The filmmakers have done all this to cultivate sympathy for Kate. It does no damage to the book’s conception of Kate, for whose probity James himself felt the need to put in a plug: “It may be declared for Kate, at all events, that her sincerity about her friend, through all this time, was deep, her compassionate imagination strong; and that these things gave her a virtue, a good conscience, a credulity for herself.” The mixture of sincerity and venality is meat and drink for any actress. Helena Bonham Carter was about to kiss goodbye to her career in Merchant-Ivory films such as A Room with a View (1985) and Howards End (1992) with parts in David Fincher’s blisteringly nihilistic Fight Club (1999) and Tim Burton’s gothic fantasias. Her Kate Croy is a subtler filleting of her pre-Raphaelite ingénue persona: she gathers up all her tart impatience and uses her beauty as a mask: an elegant poker face. She’s like a Millais nymph as depicted by Bette Davis. “It’s in her eyes,” says Lord Mark, “Can’t you see? There’s so much going on behind those pretty lashes.” There’s a wonderful moment when Milly presses her to stay in Venice with her and Merton, and Kate resists. “I don’t want you to hate me,” she says. “Yes you will. If I stay, you will.” The moment is cobwebbed with dramatic irony—what she is doing is hateable—but Bonham Carter suggests, beneath the deceit, a palpable sincerity and sadness. Kate’s affection for Milly is real, along with the desire, in that moment, to be someone other than the person deceiving her—a very Jamesian mix.

The Wings of a Dove is a book honeycombed with secrets—Kate’s engagement to Merton, Milly’s sickness, their plot to secure her money. Those secrets, in turn, fan out into little deltas of secondary deception involving who knew what where, in whose company, whether they let on that they already knew, wished to pretend they didn’t, or genuinely didn’t have the foggiest. “Thank God they didn’t really know,” thinks Kate of her father’s disgrace. Milly and her companion Susan Stringham disembark at Dover “completely unknown . . . amid the completely unknowing.” “You all here know each other—I see that—so far as you know anything,” says Milly who is later “shaken by a knowledge” of Densher’s hatless head. After she dies (“she knew,” says Susan, “she knew”) it is left to Kate and Merton to attempt “to bury in the dark blindness of each other’s arms the knowledge of each other that they couldn’t undo,” as corrupted by it as Adam and Eve. Whether knowledge is here a metaphor for sex, or whether sex is a metaphor for knowledge, is the Moebius strip on which the work endlessly circles.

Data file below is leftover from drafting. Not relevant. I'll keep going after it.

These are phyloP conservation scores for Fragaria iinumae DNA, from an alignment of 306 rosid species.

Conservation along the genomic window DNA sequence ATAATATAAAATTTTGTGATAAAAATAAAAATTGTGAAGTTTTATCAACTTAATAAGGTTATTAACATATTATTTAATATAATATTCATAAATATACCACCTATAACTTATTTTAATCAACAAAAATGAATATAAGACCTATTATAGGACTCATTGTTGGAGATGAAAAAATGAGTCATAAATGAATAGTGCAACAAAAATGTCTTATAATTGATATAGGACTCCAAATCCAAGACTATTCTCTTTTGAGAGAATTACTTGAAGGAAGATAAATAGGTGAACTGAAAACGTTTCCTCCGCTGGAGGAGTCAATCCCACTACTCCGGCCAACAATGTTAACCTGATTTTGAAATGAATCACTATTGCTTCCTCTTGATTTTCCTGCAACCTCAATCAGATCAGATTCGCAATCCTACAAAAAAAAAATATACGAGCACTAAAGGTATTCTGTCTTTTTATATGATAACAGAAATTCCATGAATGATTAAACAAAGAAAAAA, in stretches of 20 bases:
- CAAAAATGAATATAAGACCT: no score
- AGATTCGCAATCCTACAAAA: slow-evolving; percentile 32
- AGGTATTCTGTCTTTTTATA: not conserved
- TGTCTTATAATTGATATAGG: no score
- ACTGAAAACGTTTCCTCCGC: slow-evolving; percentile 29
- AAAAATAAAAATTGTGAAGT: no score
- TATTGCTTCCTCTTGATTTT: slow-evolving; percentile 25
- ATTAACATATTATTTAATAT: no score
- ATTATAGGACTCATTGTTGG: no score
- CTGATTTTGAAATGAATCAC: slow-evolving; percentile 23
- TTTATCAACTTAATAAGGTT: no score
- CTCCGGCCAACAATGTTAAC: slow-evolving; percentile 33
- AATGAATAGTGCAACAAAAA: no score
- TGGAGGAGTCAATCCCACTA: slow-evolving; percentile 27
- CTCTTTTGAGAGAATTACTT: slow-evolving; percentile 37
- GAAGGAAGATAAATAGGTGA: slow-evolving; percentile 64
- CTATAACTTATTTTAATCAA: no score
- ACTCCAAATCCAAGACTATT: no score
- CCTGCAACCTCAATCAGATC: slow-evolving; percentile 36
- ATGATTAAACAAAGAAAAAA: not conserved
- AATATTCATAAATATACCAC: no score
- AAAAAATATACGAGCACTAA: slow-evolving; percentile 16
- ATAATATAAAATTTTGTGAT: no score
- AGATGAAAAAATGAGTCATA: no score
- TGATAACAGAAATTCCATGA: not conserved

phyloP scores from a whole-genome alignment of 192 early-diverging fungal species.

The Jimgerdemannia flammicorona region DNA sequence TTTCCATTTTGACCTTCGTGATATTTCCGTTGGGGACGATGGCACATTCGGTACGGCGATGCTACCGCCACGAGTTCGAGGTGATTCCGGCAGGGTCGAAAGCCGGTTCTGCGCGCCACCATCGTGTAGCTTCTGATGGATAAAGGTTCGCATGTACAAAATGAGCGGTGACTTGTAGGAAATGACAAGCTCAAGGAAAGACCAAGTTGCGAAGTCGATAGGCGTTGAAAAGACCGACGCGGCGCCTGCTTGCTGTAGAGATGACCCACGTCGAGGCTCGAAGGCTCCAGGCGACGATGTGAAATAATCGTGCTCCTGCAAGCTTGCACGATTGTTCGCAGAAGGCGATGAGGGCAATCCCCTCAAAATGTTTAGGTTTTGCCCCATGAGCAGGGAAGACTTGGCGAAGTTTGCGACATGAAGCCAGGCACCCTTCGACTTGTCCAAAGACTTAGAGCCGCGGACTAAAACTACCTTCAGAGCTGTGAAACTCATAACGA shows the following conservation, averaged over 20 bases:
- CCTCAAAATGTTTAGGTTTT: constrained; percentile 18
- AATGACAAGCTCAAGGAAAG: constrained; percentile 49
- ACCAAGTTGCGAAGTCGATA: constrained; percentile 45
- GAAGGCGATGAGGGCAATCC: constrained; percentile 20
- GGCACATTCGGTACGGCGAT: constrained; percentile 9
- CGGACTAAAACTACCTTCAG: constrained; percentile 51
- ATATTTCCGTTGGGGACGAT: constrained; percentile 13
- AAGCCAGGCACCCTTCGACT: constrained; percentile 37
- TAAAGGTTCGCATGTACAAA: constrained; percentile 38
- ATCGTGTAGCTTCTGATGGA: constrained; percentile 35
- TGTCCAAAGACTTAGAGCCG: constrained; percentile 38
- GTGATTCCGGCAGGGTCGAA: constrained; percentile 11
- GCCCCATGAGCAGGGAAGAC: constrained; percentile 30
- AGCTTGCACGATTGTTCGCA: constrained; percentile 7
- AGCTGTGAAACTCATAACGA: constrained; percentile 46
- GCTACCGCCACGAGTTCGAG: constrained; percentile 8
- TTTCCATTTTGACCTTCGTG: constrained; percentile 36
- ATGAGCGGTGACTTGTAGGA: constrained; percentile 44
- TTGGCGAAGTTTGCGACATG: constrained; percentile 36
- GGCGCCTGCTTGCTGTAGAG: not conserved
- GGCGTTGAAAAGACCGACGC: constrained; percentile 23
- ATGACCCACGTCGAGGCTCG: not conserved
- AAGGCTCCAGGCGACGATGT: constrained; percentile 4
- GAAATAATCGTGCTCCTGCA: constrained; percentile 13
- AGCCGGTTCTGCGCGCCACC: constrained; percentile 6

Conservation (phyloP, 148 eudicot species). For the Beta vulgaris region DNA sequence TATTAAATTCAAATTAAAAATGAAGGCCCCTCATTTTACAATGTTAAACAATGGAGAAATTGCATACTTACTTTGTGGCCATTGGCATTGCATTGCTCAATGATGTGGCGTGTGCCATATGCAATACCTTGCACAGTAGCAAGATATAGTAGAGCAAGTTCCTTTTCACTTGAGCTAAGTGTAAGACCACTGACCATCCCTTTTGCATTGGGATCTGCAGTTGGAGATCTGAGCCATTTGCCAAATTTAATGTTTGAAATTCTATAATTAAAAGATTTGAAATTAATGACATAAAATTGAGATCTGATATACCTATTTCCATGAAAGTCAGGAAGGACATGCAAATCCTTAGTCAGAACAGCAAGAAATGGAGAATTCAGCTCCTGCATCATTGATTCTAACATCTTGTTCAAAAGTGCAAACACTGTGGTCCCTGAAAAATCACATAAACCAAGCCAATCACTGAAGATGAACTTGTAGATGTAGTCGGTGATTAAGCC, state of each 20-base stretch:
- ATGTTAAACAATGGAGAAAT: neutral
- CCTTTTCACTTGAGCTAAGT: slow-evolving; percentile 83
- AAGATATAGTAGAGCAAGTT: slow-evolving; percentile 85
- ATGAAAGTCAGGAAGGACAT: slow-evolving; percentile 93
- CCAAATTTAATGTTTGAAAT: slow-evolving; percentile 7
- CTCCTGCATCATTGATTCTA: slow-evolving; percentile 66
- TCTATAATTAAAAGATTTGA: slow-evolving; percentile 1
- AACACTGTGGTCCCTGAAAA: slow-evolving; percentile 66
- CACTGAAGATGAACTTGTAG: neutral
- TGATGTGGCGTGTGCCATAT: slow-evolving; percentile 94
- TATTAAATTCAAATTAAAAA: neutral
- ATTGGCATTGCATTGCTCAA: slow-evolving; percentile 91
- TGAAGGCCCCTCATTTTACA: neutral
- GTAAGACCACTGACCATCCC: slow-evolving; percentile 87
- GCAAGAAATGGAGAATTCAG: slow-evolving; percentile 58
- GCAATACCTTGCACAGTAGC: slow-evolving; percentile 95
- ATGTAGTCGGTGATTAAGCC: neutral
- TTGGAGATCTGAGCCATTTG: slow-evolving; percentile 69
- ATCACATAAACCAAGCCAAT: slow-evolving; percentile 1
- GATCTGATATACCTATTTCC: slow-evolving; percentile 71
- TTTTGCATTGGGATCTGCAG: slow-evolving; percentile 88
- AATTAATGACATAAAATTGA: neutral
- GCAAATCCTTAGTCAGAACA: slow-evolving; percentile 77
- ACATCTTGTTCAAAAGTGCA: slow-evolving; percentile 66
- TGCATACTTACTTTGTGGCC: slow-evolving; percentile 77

Henry James photographed by William M. Vander Weyde c. 1900.

Some critics found that the movie reduced James’s nuanced, nimble prose to a bread-crumb trail of invented actions—a midnight gondola ride, a carnival, a shimmy up into the rafters of a restored church—and a prime instance of our old critical bête noire: illiterate, salacious Hollywood. “The problem is that once you posit an atmosphere of relative lubricity, most of the tension in the story disappears,” wrote Louis Menand in The New York Review of Books. “Who in this movie would care if Kate carried on a torrid affair with Merton Densher?” Well, Aunt Maud for one, and thus the rest of West London high society. This is so much huff-and-puffery. The carnality is decidedly there in the book, which either gains strength by omission, or elevates melodrama into art by the tasteful application of vagueness, depending on your point of view. “The play of one’s mind gave one away, at the best, dreadfully, in action, in the need for action, where simplicity was all,” Kate thinks at one point, a resentment in which it is just possible to hear an echo of the jeers that greeted James’s failed stage play, Guy Domville. All his his famous later works, in effect, raise a gentlemanly, Jamesian middle finger to any shared ground the novel might have with the dramatic arts. But in one area film is capable of giving James’s nuance a run for its money: the performance of its actors, as viewed in close-up.